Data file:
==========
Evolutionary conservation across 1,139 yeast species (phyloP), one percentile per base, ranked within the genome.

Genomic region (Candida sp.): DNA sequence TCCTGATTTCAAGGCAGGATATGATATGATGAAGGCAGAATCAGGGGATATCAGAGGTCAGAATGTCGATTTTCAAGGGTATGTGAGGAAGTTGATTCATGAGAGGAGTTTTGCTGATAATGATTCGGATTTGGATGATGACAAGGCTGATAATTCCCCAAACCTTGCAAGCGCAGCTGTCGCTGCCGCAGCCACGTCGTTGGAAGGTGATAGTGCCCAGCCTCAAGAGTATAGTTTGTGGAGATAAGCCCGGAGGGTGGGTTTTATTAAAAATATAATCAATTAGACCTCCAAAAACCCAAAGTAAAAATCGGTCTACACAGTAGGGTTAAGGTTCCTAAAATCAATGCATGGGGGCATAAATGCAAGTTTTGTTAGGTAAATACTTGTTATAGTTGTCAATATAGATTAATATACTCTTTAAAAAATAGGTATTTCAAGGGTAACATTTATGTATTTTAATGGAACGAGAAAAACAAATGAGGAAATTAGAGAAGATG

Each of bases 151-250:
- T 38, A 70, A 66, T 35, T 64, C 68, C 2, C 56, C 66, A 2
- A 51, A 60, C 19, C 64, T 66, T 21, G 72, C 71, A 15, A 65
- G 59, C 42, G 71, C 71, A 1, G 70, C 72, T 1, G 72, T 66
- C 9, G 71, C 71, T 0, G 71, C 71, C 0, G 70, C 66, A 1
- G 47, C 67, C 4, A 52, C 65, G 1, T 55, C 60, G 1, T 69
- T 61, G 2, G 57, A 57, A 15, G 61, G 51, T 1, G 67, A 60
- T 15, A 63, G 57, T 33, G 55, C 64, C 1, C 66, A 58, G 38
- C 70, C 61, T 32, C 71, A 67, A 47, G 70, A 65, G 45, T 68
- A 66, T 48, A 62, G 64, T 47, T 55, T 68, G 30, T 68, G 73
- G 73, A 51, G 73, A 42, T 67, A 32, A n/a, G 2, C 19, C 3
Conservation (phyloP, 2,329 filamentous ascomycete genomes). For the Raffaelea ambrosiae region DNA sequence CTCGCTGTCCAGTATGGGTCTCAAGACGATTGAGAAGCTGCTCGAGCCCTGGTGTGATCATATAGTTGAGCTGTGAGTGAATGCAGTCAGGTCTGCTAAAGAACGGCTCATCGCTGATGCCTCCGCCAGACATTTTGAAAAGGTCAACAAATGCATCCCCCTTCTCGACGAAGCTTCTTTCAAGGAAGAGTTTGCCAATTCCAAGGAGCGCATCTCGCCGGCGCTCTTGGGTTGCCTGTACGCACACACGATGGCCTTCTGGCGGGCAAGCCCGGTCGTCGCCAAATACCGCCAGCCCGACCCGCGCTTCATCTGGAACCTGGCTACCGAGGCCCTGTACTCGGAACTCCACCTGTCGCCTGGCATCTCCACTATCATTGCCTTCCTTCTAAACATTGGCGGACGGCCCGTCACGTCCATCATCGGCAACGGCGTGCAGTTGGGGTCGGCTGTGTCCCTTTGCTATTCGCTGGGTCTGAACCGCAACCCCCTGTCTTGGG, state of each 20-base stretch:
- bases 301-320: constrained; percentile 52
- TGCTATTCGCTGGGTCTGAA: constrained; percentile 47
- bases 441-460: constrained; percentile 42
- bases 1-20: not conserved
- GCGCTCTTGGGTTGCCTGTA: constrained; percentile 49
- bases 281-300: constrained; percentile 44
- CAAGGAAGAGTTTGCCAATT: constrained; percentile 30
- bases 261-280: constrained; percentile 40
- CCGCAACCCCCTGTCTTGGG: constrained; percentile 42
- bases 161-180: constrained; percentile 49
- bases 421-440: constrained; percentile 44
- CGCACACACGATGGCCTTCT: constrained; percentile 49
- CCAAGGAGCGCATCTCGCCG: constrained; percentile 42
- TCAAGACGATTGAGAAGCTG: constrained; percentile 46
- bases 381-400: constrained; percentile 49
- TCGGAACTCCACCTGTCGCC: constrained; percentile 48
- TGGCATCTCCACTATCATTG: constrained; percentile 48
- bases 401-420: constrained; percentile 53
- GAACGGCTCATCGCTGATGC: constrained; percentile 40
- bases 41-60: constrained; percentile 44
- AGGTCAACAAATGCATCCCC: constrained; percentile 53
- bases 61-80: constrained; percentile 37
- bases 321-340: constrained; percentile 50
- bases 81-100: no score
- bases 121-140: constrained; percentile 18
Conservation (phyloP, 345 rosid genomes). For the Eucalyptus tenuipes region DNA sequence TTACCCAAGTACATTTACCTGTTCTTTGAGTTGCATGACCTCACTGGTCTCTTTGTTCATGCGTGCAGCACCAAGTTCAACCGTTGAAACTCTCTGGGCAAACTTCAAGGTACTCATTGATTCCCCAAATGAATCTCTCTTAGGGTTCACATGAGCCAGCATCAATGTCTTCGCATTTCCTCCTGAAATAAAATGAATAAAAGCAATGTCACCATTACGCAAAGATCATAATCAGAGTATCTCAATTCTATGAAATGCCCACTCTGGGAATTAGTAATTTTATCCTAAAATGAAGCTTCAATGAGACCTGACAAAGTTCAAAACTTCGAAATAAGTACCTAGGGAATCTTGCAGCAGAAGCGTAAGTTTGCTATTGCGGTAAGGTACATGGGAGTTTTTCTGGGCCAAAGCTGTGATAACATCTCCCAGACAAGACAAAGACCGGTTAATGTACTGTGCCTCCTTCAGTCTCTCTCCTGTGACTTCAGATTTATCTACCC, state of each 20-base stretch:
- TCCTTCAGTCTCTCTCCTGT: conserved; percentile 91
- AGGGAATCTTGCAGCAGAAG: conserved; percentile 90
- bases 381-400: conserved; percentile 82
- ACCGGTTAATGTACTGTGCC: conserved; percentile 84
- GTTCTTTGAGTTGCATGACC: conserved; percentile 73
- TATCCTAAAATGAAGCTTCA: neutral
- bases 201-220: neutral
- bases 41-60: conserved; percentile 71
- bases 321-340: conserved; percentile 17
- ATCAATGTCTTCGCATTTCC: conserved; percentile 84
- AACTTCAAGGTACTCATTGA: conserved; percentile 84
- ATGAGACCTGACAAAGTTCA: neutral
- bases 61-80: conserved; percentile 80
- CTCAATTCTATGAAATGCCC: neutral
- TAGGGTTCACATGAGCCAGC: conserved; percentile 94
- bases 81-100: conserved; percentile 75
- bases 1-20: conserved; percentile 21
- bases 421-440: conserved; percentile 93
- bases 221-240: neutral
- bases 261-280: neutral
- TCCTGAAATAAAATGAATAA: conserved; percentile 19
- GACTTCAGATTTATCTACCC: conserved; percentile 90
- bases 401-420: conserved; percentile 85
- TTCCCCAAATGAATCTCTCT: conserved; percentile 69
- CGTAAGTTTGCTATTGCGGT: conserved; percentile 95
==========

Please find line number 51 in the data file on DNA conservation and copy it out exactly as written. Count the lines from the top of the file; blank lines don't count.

- AACTTCAAGGTACTCATTGA: conserved; percentile 84